Is this a buying opportunity?

The way I would look at it is this, when you get regulation into a market, part of it is cost and part of it is opportunity. The opportunity is the Chinese want a small number of large enterprises to help them control what they might see as inappropriate outcomes from pure market competition. So there is a sense in which regulated companies enjoy a little bit of a competitive moat. The quid pro quo for that is that you don't get to enjoy monopolistic profits. And so whilst a company might have a very strong position, its products should be priced appropriately for what a consumer would get in a normal, more competitive environment.

Where does China and Asia go more broadly?

In politics and volatility in markets and asset prices, I suspect we will gradually settle into a more normal rhythm. Market returns and swings between styles may be less aggressive. I don't think we should expect regulatory advances to just stop—the Chinese have been very active and will continue to be active on the regulatory front. And also one of the things that the Chinese government and other Asian governments have been far more cognizant of, compared to their Western peers, is the impact on the consumer, the impact on labor and labor’s share of the economy. So a lot of what China was doing is just what the rest of the world is thinking about but hasn't gone around to implement. But I do think you'll continue to see the Chinese government as being, on the one hand, both the champion of the consumer, but also a supporter of private enterprise. And that is the best growth engine they have. So, we remain excited at the prospects for our investments and are focused on finding the businesses and management that can best navigate the obstacles while taking advantage of the opportunities.


Investing in Chinese securities involve risks. Heightened risks related to the regulatory environment and the potential actions by the Chinese government could negatively impact performance.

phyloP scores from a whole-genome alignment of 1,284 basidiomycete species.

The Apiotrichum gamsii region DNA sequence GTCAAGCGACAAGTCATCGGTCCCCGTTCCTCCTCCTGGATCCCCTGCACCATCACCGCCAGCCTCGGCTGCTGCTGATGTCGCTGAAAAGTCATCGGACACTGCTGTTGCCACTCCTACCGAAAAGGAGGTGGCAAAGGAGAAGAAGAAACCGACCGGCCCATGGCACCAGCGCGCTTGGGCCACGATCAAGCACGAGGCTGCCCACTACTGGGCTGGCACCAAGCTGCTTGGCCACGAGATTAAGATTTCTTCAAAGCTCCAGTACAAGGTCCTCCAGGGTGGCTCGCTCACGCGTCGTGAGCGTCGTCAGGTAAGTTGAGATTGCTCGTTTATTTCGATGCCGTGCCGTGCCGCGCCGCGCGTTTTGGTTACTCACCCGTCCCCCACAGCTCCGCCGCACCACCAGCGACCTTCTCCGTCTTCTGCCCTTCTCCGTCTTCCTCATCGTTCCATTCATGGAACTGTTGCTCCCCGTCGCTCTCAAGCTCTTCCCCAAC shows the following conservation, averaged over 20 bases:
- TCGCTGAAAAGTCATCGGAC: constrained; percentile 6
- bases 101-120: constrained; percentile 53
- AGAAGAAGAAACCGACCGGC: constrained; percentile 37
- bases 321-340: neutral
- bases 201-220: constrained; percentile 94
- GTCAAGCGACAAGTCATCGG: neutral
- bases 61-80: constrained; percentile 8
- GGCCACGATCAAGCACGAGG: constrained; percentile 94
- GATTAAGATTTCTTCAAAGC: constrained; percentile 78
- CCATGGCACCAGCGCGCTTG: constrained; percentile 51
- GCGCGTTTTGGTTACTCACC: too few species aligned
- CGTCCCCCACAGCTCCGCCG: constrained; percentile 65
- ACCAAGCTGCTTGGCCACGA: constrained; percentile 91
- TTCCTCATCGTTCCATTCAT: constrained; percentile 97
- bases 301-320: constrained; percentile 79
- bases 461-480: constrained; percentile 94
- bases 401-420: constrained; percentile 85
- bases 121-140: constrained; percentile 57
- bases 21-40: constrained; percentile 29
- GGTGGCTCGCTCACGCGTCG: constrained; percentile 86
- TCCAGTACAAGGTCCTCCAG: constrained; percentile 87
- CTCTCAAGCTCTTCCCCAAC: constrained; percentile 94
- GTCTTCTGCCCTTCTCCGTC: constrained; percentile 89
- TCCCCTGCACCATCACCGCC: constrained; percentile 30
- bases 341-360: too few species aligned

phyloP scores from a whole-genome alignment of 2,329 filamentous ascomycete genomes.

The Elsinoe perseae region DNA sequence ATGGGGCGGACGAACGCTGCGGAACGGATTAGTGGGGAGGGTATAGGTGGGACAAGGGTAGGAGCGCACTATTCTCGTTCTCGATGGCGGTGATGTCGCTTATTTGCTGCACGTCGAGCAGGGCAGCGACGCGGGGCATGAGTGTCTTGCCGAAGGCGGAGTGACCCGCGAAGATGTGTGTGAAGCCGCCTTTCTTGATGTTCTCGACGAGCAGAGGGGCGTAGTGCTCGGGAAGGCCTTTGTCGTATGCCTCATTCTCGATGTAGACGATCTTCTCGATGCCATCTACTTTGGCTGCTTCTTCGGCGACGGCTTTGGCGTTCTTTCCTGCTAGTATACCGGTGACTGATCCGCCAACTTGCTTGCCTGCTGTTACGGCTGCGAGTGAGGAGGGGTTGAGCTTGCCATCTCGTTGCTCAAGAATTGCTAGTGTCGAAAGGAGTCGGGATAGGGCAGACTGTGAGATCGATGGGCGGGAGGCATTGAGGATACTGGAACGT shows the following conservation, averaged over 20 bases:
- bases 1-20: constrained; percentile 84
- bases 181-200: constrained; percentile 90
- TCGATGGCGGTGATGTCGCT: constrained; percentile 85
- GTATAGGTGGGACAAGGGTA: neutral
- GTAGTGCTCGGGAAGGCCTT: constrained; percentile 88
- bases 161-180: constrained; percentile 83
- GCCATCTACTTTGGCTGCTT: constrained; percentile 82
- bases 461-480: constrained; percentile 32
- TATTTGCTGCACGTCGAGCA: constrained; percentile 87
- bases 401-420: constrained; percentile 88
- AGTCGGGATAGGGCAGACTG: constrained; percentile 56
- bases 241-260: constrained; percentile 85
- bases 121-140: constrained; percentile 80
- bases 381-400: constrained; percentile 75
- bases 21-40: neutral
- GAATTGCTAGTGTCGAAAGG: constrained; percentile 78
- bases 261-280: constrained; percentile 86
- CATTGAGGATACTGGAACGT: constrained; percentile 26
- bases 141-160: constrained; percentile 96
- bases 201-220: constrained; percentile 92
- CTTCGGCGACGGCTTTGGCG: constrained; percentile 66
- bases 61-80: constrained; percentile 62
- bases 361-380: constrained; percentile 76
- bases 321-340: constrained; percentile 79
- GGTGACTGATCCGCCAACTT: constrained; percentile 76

All investments involve risk. Past performance is no guarantee of future results. Investing in international and emerging markets may involve additional risks, such as social and political instability, market illiquidity, exchange-rate fluctuations, a high level of volatility and limited regulation.




The views and information discussed in this report are as of the date of publication, are subject to change and may not reflect current views. The views expressed represent an assessment of market conditions at a specific point in time, are opinions only and should not be relied upon as investment advice regarding a particular investment or markets in general. Such information does not constitute a recommendation to buy or sell specific securities or investment vehicles. Investment involves risk. Investing in international and emerging markets may involve additional risks, such as social and political instability, market illiquidity, exchange-rate fluctuations, a high level of volatility and limited regulation. Investing in small- and mid-size companies is more risky and volatile than investing in large companies as they may be more volatile and less liquid than larger companies. Past performance is no guarantee of future results. The information contained herein has been derived from sources believed to be reliable and accurate at the time of compilation, but no representation or warranty (express or implied) is made as to the accuracy or completeness of any of this information. Matthews Asia and its affiliates do not accept any liability for losses either direct or consequential caused by the use of this information.